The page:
In anticipation of daylight saving time ending on Nov. 1, State Fire Marshal Brian Geraci is urging Marylanders to “Change Your Clock – Change Your Battery” in both smoke alarms and carbon monoxide (CO) detectors in their homes.
Recognizing that working smoke alarms and CO detectors double a family’s chance of surviving a home fire and unsafe carbon monoxide levels, the state fire marshal says the beginning and end of Daylight Savings Time is an excellent opportunity for families to change the batteries.
“Please take the little time required to help ensure the safety of your family and friends by maintaining these early warning life-saving devices.”
A Maryland law became effective on July 1, 2013, involving “battery only” smoke alarms used in residential properties. When these “battery only” smoke alarms have reached their 10-year life span, they need to be replaced with new long-life sealed lithium battery smoke alarms with silence/hush button features.
The silence/hush button feature temporarily disables the alarm so the occupant can ventilate the space from mild smoke conditions typically created during some cooking operations. The use of these alarms eliminates the need to replace the batteries during the alarm’s 10-year life.
The law also requires homeowners to ensure they have a smoke alarm installed on each floor and outside sleeping areas, per National Fire Protection Association (NFPA) recommendations. It is recommended to place them in each bedroom as well.
If your property is protected with 120-volt electric smoke alarms, they should be replaced every 10 years with new 120-volt smoke alarms with battery back-up to ensure proper and timely operation in the event of a fire.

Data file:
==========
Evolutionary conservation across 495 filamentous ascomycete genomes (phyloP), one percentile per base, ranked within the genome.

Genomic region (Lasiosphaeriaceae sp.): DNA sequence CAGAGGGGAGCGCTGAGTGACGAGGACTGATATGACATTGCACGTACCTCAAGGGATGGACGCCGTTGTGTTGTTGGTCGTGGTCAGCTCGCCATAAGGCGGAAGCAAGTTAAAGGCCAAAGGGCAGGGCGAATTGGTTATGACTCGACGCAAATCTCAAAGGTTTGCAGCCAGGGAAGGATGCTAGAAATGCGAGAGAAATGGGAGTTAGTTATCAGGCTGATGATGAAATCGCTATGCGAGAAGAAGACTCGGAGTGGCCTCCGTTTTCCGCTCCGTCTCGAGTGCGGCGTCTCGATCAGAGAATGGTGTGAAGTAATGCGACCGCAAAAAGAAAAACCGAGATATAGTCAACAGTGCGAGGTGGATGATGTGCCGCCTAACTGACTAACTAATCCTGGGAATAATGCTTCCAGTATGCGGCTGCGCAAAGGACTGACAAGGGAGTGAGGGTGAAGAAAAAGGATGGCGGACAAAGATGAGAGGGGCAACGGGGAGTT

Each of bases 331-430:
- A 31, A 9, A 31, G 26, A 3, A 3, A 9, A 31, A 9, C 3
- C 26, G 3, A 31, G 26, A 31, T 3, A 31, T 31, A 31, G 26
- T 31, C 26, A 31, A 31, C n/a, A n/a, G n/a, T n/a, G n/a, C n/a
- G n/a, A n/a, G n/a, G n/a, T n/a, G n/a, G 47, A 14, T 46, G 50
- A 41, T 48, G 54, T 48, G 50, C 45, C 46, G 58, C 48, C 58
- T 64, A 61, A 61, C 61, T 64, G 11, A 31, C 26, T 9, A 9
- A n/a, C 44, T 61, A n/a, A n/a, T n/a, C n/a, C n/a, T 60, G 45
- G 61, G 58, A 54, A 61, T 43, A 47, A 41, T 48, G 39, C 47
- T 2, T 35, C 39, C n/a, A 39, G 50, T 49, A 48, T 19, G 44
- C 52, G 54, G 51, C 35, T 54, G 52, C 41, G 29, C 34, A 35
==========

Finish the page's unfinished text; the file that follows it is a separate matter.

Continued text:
Along with working smoke alarms and CO detectors, home escape plans are another way Marylanders can avoid injury or death in their homes. By identifying at least two different escape routes, families can practice the plan together — before an emergency strikes.
Practicing the plan helps educate younger children about the danger of hazardous situations and the importance of recognizing that a smoke alarm or CO detector’s sound signals a potential hazard in the home.
“Changing the battery in your smoke alarms and CO detectors, along with developing and practicing a home escape plan, are two of the best ways to protect your loved ones and yourself from fire and carbon monoxide poisoning,” Geraci said.
Also, please remember to keep doors closed while sleeping in case a fire occurs inside your home. A closed door will allow more time to escape or be rescued by blocking smoke, toxic gases, heat, and flames from entering your room. If making your escape from a burning building, close doors as you leave to stop additional oxygen from entering and enhancing the fire’s growth.